Marching (band) for LGBTQ+ visibility

Emily Maroni had recently graduated from Bryn Mawr College when she saw the Philadelphia Freedom Band playing in the Philly Pride Parade. It was the summer of 2015, just before Maroni started working at the Annenberg Public Policy Center, where she is now a senior research coordinator. 

The Philadelphia Freedom Band was founded in 1988 as a band for the LGBTQ+ community, marching in pride events and at the AIDS Walk for Life. The band became inactive in 1997 but was revived in 2008, and it now participates in the Disability Pride March, Glenside Fourthof July Parade, Philadelphia Holiday Parade, and pride parades and other events across the region.

Philadelphia Freedom Band.
Emily Maroni plays clarinet with the Philadelphia Freedom Band. (Image: Courtesy of Emily Maroni)

“I was really excited to see a band that was a Pride band,” Maroni says, and she “wanted to find a way to not end up with a clarinet gathering dust for many years.” The Philadelphia Freedom Band includes a marching band, concert band, and jazz ensemble, totaling nearly 100 members.

“One of our big goals is to provide visible active support for the LGBTQ+ community, so a lot of us are queer, and all of us are allies,” Maroni says. A couple years after joining, she began serving on the board of the nonprofit, doing the kind of web management and graphic design work that’s in her wheelhouse. She then served as president in 2020.

Maroni left the board shortly after she started working on her master’s in environmental studies at Penn, but she still volunteers with graphic design, social media, web management, merchandise development, and the annual fundraising campaign. Maroni says the band is busy preparing to celebrate its 15th anniversary in 2024—starting with a nostalgia-themed January concert at the Philadelphia Episcopal Cathedral, near Penn’s campus—and putting in a bid to host the annual Pride Bands Alliance conference in 2026.

“The band has been really important because it’s a real source of community, and for a lot of people it’s like a second family, or for some people it just is a family,” Maroni says. And she likes having a queer space that’s not centered on bars and alcohol, saying, “We’re just coming together to make music, which I think is really great.”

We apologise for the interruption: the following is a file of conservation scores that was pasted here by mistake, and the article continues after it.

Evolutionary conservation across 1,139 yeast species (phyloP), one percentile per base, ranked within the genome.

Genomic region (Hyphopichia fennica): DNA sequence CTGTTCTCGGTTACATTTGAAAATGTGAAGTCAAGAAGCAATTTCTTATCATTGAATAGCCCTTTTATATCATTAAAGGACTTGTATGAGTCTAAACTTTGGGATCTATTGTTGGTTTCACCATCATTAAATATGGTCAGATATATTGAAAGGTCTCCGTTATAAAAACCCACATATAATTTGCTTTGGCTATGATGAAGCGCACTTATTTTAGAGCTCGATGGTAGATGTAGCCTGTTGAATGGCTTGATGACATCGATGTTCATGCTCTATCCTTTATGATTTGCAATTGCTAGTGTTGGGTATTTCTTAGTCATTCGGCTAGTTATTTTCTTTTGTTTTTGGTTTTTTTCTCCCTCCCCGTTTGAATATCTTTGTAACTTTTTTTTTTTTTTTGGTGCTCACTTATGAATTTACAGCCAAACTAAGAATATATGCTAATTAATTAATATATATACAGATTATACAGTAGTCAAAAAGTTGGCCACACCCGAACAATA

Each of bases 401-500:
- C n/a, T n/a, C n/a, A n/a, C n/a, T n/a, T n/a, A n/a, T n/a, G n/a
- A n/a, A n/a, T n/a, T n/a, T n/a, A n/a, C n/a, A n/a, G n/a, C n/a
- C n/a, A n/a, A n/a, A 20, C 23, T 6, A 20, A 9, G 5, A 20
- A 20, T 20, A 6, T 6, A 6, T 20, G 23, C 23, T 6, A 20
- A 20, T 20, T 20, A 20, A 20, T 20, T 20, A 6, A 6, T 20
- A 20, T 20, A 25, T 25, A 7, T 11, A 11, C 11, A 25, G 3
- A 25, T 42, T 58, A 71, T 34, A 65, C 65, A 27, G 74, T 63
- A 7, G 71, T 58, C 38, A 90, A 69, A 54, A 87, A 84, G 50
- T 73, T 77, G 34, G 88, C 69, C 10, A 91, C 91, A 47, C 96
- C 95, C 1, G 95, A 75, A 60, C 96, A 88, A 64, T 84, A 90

Books abound

Carolyn Vachani, a nurse by training who works as innovation director for the cancer information website OncoLink, was in charge of community service for her child’s elementary school in Lower Merion when the COVID-19 pandemic hit. With nobody in the building, there wasn’t much to do, but she got introduced to BookSmiles.

The nonprofit, started by former Lindenwold High School English teacher Larry Abrams, has distributed more than 1.5 million books since 2017 to Philadelphia and New Jersey children who need them the most, according to its website. People can donate books or money, and teachers and social workers can pay $25 a year to visit the BookSmiles Book Bank in Pennsauken, New Jersey, and take books for children.

Vachani met Janet Edelstein, who coordinates BookSmiles activities in Pennsylvania, and Edelstein suggested Vachani do a book drive. Vachani says a few parents offered their front porch as a no-contact drop-off location for book donations, and they collected about 4,000 books. The dining rooms of Vachani and other parents were piled high with books, and they took the books to Edelstein, who organized a pickup from a BookSmiles truck.

Carolyn Vachani poses with books.